Stand still within the fields until they are silent. Move one hand slowly towards an antenna, and stop resolutely so that the resulting tone is steady.  Also try wobbly.
Move hand away from antenna, so that resulting tone is steady/wobbly. Move both hands towards and away, and try to make the same tones. Move one hand towards, one hand away, to hocket these tones.
Try to make steady tones on three antennae, by juggling hands.
This Exercise in sound

Now try to play along with a CD of things such as Gamelan.
That Exercise in sound

As it hangs, I am still trying to understand how it reacts to secret gusts of energy in the room.  But I know the shape of the antenna has something to do with it.  It seems to respond to something secret, beyond what the air flows, the dog barks, or the bird knows.  When Tropical Depression Hanna rolled through the windows and the bendy trees, there was a lot of energy release.  You see, before the storm the heat built up energy beneath the sky.  In the eye of the storm all that energy is released and there are certain side-eddies, like the a roughness of bark as its pulled off the tree.  There is the main current of energy up off the ground and out into the storm, that is what you feel on top of the roof, on a global level so to speak.  But down in the inane corners of the buildings, that same heat energy has to snake around to get out, making ghosts, which dance up hopefully to make cloud calligraphy which hopefully gets dissipated.
Two deer horns travel the land with boys and generals, for wars and ping pong tournaments.

Four deer horns decorate the palaces of dogs and kings, for ice cream parties and dancey things.

The Deerhorn project is aimed at creating new instruments out of the original radio Theremin concept.  The main inspiration is Clara Rockmore's desire to have more than one pitch come from the theremin, to which Lev responded, "well then how would you control the volume of each tone?".  Well, the Deerhorn idea is to derive amplitude and dynamics from the changes in pitch of each radio-tone, thus creating an automatic envelope for each. 

It is inspired by Rockmore's "feminine wisdom" of wanting more than one tone, to transcend Theremins "male hubris" of technical impedances, thus a deerhorn installation should consist of a multiplicity of devices- an ORGAN.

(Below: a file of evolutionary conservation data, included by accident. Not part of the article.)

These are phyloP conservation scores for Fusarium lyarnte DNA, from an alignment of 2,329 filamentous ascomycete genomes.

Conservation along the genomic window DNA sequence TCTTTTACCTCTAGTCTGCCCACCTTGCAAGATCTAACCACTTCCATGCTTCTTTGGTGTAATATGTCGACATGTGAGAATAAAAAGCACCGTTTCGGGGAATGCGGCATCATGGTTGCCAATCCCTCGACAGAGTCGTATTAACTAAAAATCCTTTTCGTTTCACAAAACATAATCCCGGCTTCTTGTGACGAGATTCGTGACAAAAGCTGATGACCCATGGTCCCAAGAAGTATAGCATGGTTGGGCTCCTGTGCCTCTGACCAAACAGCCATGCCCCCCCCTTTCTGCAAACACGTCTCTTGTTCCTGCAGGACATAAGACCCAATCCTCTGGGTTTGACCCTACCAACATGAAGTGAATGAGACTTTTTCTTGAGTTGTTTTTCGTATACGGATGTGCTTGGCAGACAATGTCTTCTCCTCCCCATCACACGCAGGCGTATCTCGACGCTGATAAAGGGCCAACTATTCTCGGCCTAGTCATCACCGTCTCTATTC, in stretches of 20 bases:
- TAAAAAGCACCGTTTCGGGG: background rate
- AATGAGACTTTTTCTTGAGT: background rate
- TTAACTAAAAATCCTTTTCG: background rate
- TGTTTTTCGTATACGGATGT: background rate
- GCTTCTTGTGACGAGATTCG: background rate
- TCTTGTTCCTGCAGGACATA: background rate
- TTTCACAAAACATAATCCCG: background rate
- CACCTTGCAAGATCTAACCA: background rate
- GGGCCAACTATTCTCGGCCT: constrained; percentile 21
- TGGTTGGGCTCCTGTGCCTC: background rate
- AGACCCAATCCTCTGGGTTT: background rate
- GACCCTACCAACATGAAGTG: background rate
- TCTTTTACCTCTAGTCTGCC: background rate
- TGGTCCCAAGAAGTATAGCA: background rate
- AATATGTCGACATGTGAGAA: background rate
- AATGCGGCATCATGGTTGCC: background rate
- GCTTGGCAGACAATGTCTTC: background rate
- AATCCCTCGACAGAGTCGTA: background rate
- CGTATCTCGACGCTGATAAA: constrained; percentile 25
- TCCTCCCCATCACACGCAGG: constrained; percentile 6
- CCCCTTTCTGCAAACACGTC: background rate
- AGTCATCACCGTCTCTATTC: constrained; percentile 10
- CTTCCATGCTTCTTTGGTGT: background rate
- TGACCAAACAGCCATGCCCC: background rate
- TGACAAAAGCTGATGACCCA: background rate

Besides these installation pieces, the Deerhorn is an ESSENTIAL component of the ROOLZ_GEWEI.

  #1: Installed at the American Visionary Art Museum, it hangs on the wall, in the basement, a nice cement space of cellular forms, between two bathrooms and the correspondant "sound of running water".   It has four modules which generate radio fields in the space around the antennae.  In this space, any movement by person or cat or other entity will activate the instrument.  When no-one moves, it is silent.  It has excellent response to slow movements due to the dynamics of the envelope follower, thus it is appropriate for dance. There is a provision for chaos in the radio fields, as you can control the amount of cross-modulation via an FM input for each one.  Each module also makes light based on your movement: video of that. Here are some sounds created with the Radio Windchime in various species of self-modulation: fingeringfrogholez, heavymodulation, lament

#1 is constructed out of wood, leather, aluminum, canvas, and circuit components built on paper. 
#2 Was built as a demonstration piece for SOMMERKAMPWORKSTATION BERLIN, and toured Netherlands, Germany, and Belgium.
#3 was built for a show with local beatboxer  Shodekeh.  It has a microphone input, and due to the hard encasing, it is portable and precise.  I have played it out much, and it is a good complement for trombone playing.  It has two modules.
#4, a present for my mother, is a single module device, exhibiting the fundamental circuit board, and using a new technology for the speaker, a multi-layer piezo device. There are many deerhorn devices not shown here and the majority are single pieces like this, which were constructed by participants in "Deerhorn Workshops".


Peter Blasser: Designer of Electronic Tapestries and Garments. (Click on Image for High Res Shot)